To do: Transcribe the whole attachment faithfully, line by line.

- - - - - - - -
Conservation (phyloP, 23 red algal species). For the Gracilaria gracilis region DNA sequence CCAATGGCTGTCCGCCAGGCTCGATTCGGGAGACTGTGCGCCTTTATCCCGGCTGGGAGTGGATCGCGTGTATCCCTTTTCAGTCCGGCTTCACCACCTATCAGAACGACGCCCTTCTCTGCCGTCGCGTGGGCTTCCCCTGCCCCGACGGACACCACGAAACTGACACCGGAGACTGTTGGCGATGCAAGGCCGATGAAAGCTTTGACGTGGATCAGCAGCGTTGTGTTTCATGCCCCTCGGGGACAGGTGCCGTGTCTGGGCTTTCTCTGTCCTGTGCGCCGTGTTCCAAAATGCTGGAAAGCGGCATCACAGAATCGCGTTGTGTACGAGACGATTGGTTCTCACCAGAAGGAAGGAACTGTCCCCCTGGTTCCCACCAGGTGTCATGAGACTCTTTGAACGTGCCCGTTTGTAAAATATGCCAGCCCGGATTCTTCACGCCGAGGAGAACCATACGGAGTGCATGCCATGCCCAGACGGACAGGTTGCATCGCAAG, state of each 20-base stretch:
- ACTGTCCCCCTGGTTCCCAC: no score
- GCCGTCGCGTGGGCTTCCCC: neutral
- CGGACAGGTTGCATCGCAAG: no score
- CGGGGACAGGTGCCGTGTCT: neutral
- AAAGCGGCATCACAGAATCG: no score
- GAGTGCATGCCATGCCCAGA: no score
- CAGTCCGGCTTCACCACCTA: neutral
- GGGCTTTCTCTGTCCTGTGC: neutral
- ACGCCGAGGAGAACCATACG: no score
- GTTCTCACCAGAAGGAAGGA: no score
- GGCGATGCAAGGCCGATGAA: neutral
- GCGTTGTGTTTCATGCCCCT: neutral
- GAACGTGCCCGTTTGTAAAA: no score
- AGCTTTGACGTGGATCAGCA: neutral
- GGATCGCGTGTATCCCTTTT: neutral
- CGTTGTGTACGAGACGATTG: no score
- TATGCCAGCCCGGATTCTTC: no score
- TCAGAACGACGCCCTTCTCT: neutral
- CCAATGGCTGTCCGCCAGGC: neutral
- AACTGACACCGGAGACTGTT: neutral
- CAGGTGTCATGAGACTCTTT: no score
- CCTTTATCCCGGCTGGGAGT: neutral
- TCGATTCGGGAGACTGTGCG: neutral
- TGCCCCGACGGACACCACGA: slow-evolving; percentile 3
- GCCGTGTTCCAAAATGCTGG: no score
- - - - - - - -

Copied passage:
Conservation (phyloP, 23 red algal species). For the Gracilaria gracilis region DNA sequence CCAATGGCTGTCCGCCAGGCTCGATTCGGGAGACTGTGCGCCTTTATCCCGGCTGGGAGTGGATCGCGTGTATCCCTTTTCAGTCCGGCTTCACCACCTATCAGAACGACGCCCTTCTCTGCCGTCGCGTGGGCTTCCCCTGCCCCGACGGACACCACGAAACTGACACCGGAGACTGTTGGCGATGCAAGGCCGATGAAAGCTTTGACGTGGATCAGCAGCGTTGTGTTTCATGCCCCTCGGGGACAGGTGCCGTGTCTGGGCTTTCTCTGTCCTGTGCGCCGTGTTCCAAAATGCTGGAAAGCGGCATCACAGAATCGCGTTGTGTACGAGACGATTGGTTCTCACCAGAAGGAAGGAACTGTCCCCCTGGTTCCCACCAGGTGTCATGAGACTCTTTGAACGTGCCCGTTTGTAAAATATGCCAGCCCGGATTCTTCACGCCGAGGAGAACCATACGGAGTGCATGCCATGCCCAGACGGACAGGTTGCATCGCAAG, state of each 20-base stretch:
- ACTGTCCCCCTGGTTCCCAC: no score
- GCCGTCGCGTGGGCTTCCCC: neutral
- CGGACAGGTTGCATCGCAAG: no score
- CGGGGACAGGTGCCGTGTCT: neutral
- AAAGCGGCATCACAGAATCG: no score
- GAGTGCATGCCATGCCCAGA: no score
- CAGTCCGGCTTCACCACCTA: neutral
- GGGCTTTCTCTGTCCTGTGC: neutral
- ACGCCGAGGAGAACCATACG: no score
- GTTCTCACCAGAAGGAAGGA: no score
- GGCGATGCAAGGCCGATGAA: neutral
- GCGTTGTGTTTCATGCCCCT: neutral
- GAACGTGCCCGTTTGTAAAA: no score
- AGCTTTGACGTGGATCAGCA: neutral
- GGATCGCGTGTATCCCTTTT: neutral
- CGTTGTGTACGAGACGATTG: no score
- TATGCCAGCCCGGATTCTTC: no score
- TCAGAACGACGCCCTTCTCT: neutral
- CCAATGGCTGTCCGCCAGGC: neutral
- AACTGACACCGGAGACTGTT: neutral
- CAGGTGTCATGAGACTCTTT: no score
- CCTTTATCCCGGCTGGGAGT: neutral
- TCGATTCGGGAGACTGTGCG: neutral
- TGCCCCGACGGACACCACGA: slow-evolving; percentile 3
- GCCGTGTTCCAAAATGCTGG: no score